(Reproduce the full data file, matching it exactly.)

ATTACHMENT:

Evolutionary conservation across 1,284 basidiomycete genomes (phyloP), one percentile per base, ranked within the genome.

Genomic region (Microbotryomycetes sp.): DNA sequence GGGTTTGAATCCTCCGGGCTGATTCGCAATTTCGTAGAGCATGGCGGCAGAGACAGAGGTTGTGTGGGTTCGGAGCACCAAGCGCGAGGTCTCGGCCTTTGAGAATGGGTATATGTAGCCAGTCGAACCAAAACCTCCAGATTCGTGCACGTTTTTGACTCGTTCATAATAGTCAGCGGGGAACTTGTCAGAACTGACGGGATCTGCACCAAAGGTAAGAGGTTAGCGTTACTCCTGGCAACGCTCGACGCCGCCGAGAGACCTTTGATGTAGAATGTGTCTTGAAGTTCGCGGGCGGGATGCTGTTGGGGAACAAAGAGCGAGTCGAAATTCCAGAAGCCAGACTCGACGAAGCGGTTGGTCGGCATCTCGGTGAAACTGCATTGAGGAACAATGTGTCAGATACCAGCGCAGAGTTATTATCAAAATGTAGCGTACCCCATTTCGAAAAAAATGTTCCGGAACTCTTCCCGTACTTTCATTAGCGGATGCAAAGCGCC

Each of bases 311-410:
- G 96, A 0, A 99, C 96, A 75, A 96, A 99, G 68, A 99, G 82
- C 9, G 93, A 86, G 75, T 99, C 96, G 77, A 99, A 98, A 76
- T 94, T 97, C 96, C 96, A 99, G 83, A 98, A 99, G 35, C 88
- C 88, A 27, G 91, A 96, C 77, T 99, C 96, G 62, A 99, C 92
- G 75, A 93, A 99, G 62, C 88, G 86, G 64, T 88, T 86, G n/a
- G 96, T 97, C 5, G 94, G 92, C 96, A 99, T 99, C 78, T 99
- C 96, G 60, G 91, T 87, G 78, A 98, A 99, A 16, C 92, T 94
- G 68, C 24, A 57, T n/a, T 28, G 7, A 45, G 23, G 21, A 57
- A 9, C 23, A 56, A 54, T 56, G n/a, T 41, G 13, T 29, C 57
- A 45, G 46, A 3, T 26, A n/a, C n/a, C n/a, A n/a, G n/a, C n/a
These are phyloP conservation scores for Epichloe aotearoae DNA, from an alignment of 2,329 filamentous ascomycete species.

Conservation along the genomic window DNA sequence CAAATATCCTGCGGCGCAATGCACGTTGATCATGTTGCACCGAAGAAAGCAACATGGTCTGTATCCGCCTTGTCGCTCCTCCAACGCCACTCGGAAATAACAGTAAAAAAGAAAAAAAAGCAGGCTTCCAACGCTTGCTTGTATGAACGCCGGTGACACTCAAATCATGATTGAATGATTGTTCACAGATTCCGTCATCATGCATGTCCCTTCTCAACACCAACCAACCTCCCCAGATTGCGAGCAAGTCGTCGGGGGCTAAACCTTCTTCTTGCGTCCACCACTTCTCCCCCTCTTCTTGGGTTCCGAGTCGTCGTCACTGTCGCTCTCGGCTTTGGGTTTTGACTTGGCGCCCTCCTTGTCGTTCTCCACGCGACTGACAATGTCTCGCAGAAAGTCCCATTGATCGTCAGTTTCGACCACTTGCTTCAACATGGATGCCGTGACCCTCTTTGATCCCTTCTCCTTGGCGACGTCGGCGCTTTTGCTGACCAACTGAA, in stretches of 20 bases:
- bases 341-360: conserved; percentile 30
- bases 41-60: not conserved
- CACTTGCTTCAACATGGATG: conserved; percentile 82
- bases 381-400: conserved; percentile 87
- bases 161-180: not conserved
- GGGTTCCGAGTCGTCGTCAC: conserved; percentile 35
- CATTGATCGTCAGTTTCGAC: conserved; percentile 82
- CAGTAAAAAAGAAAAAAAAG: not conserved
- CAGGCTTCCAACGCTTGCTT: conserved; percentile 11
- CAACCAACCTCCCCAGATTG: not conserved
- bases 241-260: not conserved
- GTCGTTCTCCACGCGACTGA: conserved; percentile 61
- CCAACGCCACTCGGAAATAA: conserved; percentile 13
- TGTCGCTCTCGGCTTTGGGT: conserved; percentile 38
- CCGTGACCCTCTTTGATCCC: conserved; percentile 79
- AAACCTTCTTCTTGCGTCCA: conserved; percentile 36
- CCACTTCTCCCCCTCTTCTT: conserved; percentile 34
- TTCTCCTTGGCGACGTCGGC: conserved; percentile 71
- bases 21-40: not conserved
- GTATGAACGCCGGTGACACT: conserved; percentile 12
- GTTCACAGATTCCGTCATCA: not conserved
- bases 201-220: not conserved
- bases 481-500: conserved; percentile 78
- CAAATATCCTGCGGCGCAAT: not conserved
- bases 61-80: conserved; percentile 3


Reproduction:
Evolutionary conservation across 1,284 basidiomycete genomes (phyloP), one percentile per base, ranked within the genome.

Genomic region (Microbotryomycetes sp.): DNA sequence GGGTTTGAATCCTCCGGGCTGATTCGCAATTTCGTAGAGCATGGCGGCAGAGACAGAGGTTGTGTGGGTTCGGAGCACCAAGCGCGAGGTCTCGGCCTTTGAGAATGGGTATATGTAGCCAGTCGAACCAAAACCTCCAGATTCGTGCACGTTTTTGACTCGTTCATAATAGTCAGCGGGGAACTTGTCAGAACTGACGGGATCTGCACCAAAGGTAAGAGGTTAGCGTTACTCCTGGCAACGCTCGACGCCGCCGAGAGACCTTTGATGTAGAATGTGTCTTGAAGTTCGCGGGCGGGATGCTGTTGGGGAACAAAGAGCGAGTCGAAATTCCAGAAGCCAGACTCGACGAAGCGGTTGGTCGGCATCTCGGTGAAACTGCATTGAGGAACAATGTGTCAGATACCAGCGCAGAGTTATTATCAAAATGTAGCGTACCCCATTTCGAAAAAAATGTTCCGGAACTCTTCCCGTACTTTCATTAGCGGATGCAAAGCGCC

Each of bases 311-410:
- G 96, A 0, A 99, C 96, A 75, A 96, A 99, G 68, A 99, G 82
- C 9, G 93, A 86, G 75, T 99, C 96, G 77, A 99, A 98, A 76
- T 94, T 97, C 96, C 96, A 99, G 83, A 98, A 99, G 35, C 88
- C 88, A 27, G 91, A 96, C 77, T 99, C 96, G 62, A 99, C 92
- G 75, A 93, A 99, G 62, C 88, G 86, G 64, T 88, T 86, G n/a
- G 96, T 97, C 5, G 94, G 92, C 96, A 99, T 99, C 78, T 99
- C 96, G 60, G 91, T 87, G 78, A 98, A 99, A 16, C 92, T 94
- G 68, C 24, A 57, T n/a, T 28, G 7, A 45, G 23, G 21, A 57
- A 9, C 23, A 56, A 54, T 56, G n/a, T 41, G 13, T 29, C 57
- A 45, G 46, A 3, T 26, A n/a, C n/a, C n/a, A n/a, G n/a, C n/a
These are phyloP conservation scores for Epichloe aotearoae DNA, from an alignment of 2,329 filamentous ascomycete species.

Conservation along the genomic window DNA sequence CAAATATCCTGCGGCGCAATGCACGTTGATCATGTTGCACCGAAGAAAGCAACATGGTCTGTATCCGCCTTGTCGCTCCTCCAACGCCACTCGGAAATAACAGTAAAAAAGAAAAAAAAGCAGGCTTCCAACGCTTGCTTGTATGAACGCCGGTGACACTCAAATCATGATTGAATGATTGTTCACAGATTCCGTCATCATGCATGTCCCTTCTCAACACCAACCAACCTCCCCAGATTGCGAGCAAGTCGTCGGGGGCTAAACCTTCTTCTTGCGTCCACCACTTCTCCCCCTCTTCTTGGGTTCCGAGTCGTCGTCACTGTCGCTCTCGGCTTTGGGTTTTGACTTGGCGCCCTCCTTGTCGTTCTCCACGCGACTGACAATGTCTCGCAGAAAGTCCCATTGATCGTCAGTTTCGACCACTTGCTTCAACATGGATGCCGTGACCCTCTTTGATCCCTTCTCCTTGGCGACGTCGGCGCTTTTGCTGACCAACTGAA, in stretches of 20 bases:
- bases 341-360: conserved; percentile 30
- bases 41-60: not conserved
- CACTTGCTTCAACATGGATG: conserved; percentile 82
- bases 381-400: conserved; percentile 87
- bases 161-180: not conserved
- GGGTTCCGAGTCGTCGTCAC: conserved; percentile 35
- CATTGATCGTCAGTTTCGAC: conserved; percentile 82
- CAGTAAAAAAGAAAAAAAAG: not conserved
- CAGGCTTCCAACGCTTGCTT: conserved; percentile 11
- CAACCAACCTCCCCAGATTG: not conserved
- bases 241-260: not conserved
- GTCGTTCTCCACGCGACTGA: conserved; percentile 61
- CCAACGCCACTCGGAAATAA: conserved; percentile 13
- TGTCGCTCTCGGCTTTGGGT: conserved; percentile 38
- CCGTGACCCTCTTTGATCCC: conserved; percentile 79
- AAACCTTCTTCTTGCGTCCA: conserved; percentile 36
- CCACTTCTCCCCCTCTTCTT: conserved; percentile 34
- TTCTCCTTGGCGACGTCGGC: conserved; percentile 71
- bases 21-40: not conserved
- GTATGAACGCCGGTGACACT: conserved; percentile 12
- GTTCACAGATTCCGTCATCA: not conserved
- bases 201-220: not conserved
- bases 481-500: conserved; percentile 78
- CAAATATCCTGCGGCGCAAT: not conserved
- bases 61-80: conserved; percentile 3